We went to auctions frequently, as they were often held at the National Guard Armory, which was just a few blocks from our house. We were one of those couples that were willing to wait out what we wanted. Sometimes that might mean that we were at the auction the better part of (usually on a ) Saturday. During a Kansas winter, that was an enjoyable way to spend the day. Almost always the concession stand at the auction was sponsored by some church group....Which meant there was ALWAYS homemade pie made by those Kansas farmers wives! My taste buds are salivating as I just think about it! 
Once you get to know an auctioneer, let me just say, it gets easier to get what you really want at an auction. The auctioneer knows the regulars. He knows what they like. He knows what they will bid up to. Sometimes he sweetens the pot by throwing something else in with the item you are bidding on. Sometimes he just auctions so fast that if you're ready, and fast enough, he's got it so you get what you want! 
Then there is all that stuff at the end. By that time most of the people are gone. There are just a few faithful still bidding. LOTS of stuff gets lumped together. Believe me, it is NOT all junk at the end. And if it IS junk, it is usually the kind of junk that I really like. 
Such was the case of when these cute little vials came up for auction. There were a couple of cigar boxes crammed with these little glass vials. Each vial has a galvanized lid. Each vial has seeds. Each vial has written in that wonderful old-school hand-writing what kind of seed is in the vial. In addition, there were some empty vials. There was also a cigar box filled with miniature (about an inch square) envelopes (home-made of course). Each had a (rusty) paper clip keeping the (pseudo) envelope together, and once again with the old-school hand-writing telling what seeds were inside. 
Well in the Land of Farmers, no body was really interested in the boxes of vials and (pseudo) envelopes...except for me and my neighbor. I mean, really, what were the chances?  She and I always wanted the same things! I am sure all the farmers thought it was crazy anyone wanted old seed vials.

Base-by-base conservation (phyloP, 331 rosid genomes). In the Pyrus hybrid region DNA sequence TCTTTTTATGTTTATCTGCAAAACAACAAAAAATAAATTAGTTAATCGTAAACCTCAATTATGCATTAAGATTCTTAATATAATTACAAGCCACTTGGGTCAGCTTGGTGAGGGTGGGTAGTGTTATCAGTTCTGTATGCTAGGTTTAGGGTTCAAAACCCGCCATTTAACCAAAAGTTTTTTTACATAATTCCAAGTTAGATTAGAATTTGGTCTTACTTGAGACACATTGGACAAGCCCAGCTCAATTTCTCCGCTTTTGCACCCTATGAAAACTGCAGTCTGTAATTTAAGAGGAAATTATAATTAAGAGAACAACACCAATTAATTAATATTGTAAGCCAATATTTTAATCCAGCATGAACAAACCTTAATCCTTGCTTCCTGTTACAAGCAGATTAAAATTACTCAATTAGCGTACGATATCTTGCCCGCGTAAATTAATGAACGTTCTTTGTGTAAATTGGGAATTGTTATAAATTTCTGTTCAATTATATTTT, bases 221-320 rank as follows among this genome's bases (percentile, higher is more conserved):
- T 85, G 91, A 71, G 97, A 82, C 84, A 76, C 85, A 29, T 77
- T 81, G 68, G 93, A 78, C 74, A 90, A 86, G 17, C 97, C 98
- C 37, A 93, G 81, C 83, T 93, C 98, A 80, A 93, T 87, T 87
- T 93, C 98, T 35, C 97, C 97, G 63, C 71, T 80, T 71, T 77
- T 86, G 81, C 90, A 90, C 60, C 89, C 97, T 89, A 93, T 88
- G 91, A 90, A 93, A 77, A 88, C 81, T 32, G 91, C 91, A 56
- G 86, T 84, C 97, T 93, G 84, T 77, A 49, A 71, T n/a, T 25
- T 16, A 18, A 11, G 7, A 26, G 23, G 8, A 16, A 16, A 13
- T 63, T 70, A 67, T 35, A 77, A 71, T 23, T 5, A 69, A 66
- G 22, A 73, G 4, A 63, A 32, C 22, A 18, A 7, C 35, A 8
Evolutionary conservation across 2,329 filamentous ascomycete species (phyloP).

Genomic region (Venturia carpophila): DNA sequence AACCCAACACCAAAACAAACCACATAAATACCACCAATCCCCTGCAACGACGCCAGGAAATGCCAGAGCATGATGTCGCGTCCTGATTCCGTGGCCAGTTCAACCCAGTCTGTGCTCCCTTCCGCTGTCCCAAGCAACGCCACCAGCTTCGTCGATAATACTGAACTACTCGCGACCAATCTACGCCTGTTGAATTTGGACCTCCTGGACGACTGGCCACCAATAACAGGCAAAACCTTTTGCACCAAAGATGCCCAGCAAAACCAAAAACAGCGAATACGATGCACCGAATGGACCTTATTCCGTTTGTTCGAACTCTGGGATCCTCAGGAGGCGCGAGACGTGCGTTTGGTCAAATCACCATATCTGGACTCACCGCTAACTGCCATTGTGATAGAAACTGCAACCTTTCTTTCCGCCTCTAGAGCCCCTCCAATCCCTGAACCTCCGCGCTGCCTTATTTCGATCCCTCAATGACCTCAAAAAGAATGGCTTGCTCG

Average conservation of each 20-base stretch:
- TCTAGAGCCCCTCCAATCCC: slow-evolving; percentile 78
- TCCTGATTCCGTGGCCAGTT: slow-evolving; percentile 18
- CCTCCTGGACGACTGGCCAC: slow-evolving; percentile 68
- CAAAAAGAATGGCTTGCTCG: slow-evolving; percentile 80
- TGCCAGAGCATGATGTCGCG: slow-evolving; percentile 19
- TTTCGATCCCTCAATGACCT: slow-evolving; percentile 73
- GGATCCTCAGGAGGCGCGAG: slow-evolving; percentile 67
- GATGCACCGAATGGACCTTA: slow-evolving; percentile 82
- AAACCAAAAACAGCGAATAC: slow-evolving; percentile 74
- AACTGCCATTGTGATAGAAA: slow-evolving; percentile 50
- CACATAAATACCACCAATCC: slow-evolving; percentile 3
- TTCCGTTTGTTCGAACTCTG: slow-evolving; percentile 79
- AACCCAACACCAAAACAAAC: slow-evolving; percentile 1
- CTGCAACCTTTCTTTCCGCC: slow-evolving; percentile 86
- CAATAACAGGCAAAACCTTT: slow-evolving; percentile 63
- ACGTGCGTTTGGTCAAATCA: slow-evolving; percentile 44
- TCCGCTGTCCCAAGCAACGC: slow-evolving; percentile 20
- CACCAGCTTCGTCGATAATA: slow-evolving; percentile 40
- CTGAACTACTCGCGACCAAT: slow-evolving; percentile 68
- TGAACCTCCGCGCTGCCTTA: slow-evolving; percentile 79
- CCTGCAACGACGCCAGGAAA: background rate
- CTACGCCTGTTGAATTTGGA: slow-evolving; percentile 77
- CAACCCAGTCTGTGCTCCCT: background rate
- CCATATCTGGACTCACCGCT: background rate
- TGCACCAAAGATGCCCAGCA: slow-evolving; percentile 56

On the other hand, I was crazy for the vials!
So I bid and I won. I got the boxes of old vials for a couple of dollars. I also got the box of (pseudo) seed envelopes thrown in. I gave my neighbor the box of (pseudo) envelopes. Believe me, they were cool too. I kept the vials.
I have had them on display ever since. In one form or another. Remember, this was WAY before it was "cool" to love "junk". I guess that makes me "cool" before cool was cool. 
They have been picked up a kajillion times. They are great conversation pieces. People always try to read all the writings on each label. They turn them over trying to examine each type of seed. My only rule is that no one can open a vial!  I want to preserve them just as they are!!! 
Sometimes they are lined up on a shelf. Sometimes they are in a crock. Sometimes they are in votive holders in a galvanized holder. Sometimes they are in baskets. It just depends. 
They are 2 inches of interesting. 

They are a reminder to us of the Kansas farmers we got to know. They are a reminder of the little piece of paradise where we got to raise our children.